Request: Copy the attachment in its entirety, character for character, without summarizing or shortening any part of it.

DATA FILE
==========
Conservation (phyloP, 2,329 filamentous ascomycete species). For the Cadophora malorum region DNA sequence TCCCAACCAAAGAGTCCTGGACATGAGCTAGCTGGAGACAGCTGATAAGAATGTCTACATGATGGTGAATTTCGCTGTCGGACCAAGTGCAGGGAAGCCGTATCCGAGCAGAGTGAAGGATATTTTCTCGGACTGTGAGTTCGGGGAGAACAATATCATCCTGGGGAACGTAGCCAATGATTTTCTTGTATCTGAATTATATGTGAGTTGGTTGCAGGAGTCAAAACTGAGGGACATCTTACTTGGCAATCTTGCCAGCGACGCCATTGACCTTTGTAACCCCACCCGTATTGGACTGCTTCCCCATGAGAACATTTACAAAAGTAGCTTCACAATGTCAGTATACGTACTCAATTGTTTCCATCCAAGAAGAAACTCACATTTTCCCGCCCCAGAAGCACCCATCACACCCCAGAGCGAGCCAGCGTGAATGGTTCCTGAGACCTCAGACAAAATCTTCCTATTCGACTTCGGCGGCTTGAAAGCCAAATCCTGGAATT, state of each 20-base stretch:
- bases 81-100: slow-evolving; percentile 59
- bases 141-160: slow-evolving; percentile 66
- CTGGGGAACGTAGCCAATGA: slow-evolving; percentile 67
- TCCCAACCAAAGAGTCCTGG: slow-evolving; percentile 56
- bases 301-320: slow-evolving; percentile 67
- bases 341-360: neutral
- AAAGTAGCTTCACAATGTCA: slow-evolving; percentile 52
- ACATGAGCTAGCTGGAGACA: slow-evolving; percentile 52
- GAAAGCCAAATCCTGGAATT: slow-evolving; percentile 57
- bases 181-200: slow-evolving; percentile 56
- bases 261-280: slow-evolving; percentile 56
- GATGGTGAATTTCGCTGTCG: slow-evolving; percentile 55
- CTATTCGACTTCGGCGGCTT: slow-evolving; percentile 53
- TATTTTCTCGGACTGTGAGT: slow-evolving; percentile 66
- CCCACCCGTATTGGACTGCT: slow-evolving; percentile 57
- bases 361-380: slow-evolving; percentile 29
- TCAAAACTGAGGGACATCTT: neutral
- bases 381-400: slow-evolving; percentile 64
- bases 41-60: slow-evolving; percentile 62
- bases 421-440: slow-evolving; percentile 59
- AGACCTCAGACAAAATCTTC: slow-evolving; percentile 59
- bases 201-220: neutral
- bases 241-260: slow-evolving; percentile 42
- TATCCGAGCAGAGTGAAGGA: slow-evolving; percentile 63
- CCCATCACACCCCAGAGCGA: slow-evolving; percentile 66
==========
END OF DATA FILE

Conservation (phyloP, 2,329 filamentous ascomycete species). For the Cadophora malorum region DNA sequence TCCCAACCAAAGAGTCCTGGACATGAGCTAGCTGGAGACAGCTGATAAGAATGTCTACATGATGGTGAATTTCGCTGTCGGACCAAGTGCAGGGAAGCCGTATCCGAGCAGAGTGAAGGATATTTTCTCGGACTGTGAGTTCGGGGAGAACAATATCATCCTGGGGAACGTAGCCAATGATTTTCTTGTATCTGAATTATATGTGAGTTGGTTGCAGGAGTCAAAACTGAGGGACATCTTACTTGGCAATCTTGCCAGCGACGCCATTGACCTTTGTAACCCCACCCGTATTGGACTGCTTCCCCATGAGAACATTTACAAAAGTAGCTTCACAATGTCAGTATACGTACTCAATTGTTTCCATCCAAGAAGAAACTCACATTTTCCCGCCCCAGAAGCACCCATCACACCCCAGAGCGAGCCAGCGTGAATGGTTCCTGAGACCTCAGACAAAATCTTCCTATTCGACTTCGGCGGCTTGAAAGCCAAATCCTGGAATT, state of each 20-base stretch:
- bases 81-100: slow-evolving; percentile 59
- bases 141-160: slow-evolving; percentile 66
- CTGGGGAACGTAGCCAATGA: slow-evolving; percentile 67
- TCCCAACCAAAGAGTCCTGG: slow-evolving; percentile 56
- bases 301-320: slow-evolving; percentile 67
- bases 341-360: neutral
- AAAGTAGCTTCACAATGTCA: slow-evolving; percentile 52
- ACATGAGCTAGCTGGAGACA: slow-evolving; percentile 52
- GAAAGCCAAATCCTGGAATT: slow-evolving; percentile 57
- bases 181-200: slow-evolving; percentile 56
- bases 261-280: slow-evolving; percentile 56
- GATGGTGAATTTCGCTGTCG: slow-evolving; percentile 55
- CTATTCGACTTCGGCGGCTT: slow-evolving; percentile 53
- TATTTTCTCGGACTGTGAGT: slow-evolving; percentile 66
- CCCACCCGTATTGGACTGCT: slow-evolving; percentile 57
- bases 361-380: slow-evolving; percentile 29
- TCAAAACTGAGGGACATCTT: neutral
- bases 381-400: slow-evolving; percentile 64
- bases 41-60: slow-evolving; percentile 62
- bases 421-440: slow-evolving; percentile 59
- AGACCTCAGACAAAATCTTC: slow-evolving; percentile 59
- bases 201-220: neutral
- bases 241-260: slow-evolving; percentile 42
- TATCCGAGCAGAGTGAAGGA: slow-evolving; percentile 63
- CCCATCACACCCCAGAGCGA: slow-evolving; percentile 66